MaurícioMendonça Godoy discusses the process of business ideation

MaurícioMendonça Godoy has become one of Brazil’s most prominent business leaders. For more than 30 years, MaurícioMendonça Godoy has worked in heavy industry, wedding engineering experience with administrative skills to an extent that makes him almost peerless.

Since 1996, MaurícioMendonça Godoy has headed various divisions of Toyo Setal, including serving as that company’s CEO. Over the course of his long career, MaurícioMendonça Godoy has attributed much of his success to his ability to promote business ideation from himself and those under his management.

Among the most important features of this process is a constant open door to his office and a structured means of determining the success or failure of a new idea, which Godoy refers to as action plans.

In business, new ideas are a competitive cornerstone, but most don’t pan out

One of the most important things that Godoy says he has implemented is a structured ideation process that helps him distinguish between good and bad ideas and quickly abandon a new path if it is not meeting expectations.

While this may sound almost obvious, it is far from it. Many businesses simply don’t know at what point they should abandon new projects that are not bearing fruit because choosing the right point at which to do so is effectively arbitrary.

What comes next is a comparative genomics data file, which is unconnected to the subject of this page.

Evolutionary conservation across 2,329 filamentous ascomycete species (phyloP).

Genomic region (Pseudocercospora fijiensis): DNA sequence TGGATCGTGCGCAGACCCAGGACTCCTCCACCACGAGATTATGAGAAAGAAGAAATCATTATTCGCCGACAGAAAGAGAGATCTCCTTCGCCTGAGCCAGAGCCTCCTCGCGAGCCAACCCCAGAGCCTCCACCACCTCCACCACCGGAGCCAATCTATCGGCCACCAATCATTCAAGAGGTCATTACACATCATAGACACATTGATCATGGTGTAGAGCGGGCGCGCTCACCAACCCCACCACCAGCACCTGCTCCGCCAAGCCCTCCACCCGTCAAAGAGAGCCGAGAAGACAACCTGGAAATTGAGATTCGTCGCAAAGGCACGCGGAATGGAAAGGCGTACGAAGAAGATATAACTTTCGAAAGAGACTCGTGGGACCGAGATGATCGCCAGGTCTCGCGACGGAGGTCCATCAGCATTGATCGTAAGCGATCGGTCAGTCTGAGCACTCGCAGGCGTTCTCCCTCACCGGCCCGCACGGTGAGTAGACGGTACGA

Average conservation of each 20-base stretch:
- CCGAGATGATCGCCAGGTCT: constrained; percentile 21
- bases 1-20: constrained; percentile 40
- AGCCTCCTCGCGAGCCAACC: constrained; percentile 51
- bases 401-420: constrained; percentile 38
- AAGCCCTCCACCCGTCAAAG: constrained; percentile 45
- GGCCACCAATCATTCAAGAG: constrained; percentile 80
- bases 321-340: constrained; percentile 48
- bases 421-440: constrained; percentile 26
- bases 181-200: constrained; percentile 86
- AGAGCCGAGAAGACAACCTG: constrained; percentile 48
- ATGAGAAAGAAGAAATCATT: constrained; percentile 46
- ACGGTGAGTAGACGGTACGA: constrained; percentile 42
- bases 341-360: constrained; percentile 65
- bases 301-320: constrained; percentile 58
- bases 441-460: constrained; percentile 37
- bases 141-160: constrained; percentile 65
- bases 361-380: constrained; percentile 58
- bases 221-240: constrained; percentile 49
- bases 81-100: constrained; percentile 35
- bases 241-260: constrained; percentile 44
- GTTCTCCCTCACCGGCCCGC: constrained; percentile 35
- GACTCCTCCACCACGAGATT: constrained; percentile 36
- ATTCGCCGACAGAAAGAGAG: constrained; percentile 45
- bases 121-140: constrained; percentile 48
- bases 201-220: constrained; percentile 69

But with his background in engineering, Godoy brings a more scientific approach to the table. He says that, like in the case of running a controlled study, it is necessary to fully enumerate expectations of a project’s outcomes before ever starting. And part of that process is defining what constitutes success and, more importantly, failure.

This is where Godoy’s action plans come into play. He and his team lay out precise criteria for judging when a new idea or project is not working and, therefore, should be rejected. Godoy says that the importance of this step almost cannot be overstated. By not continuing to dump resources into ideas that aren’t panning out, he saves his organization massively on opportunity costs, redirecting manpower and funds to projects that have a higher expected return on investment.

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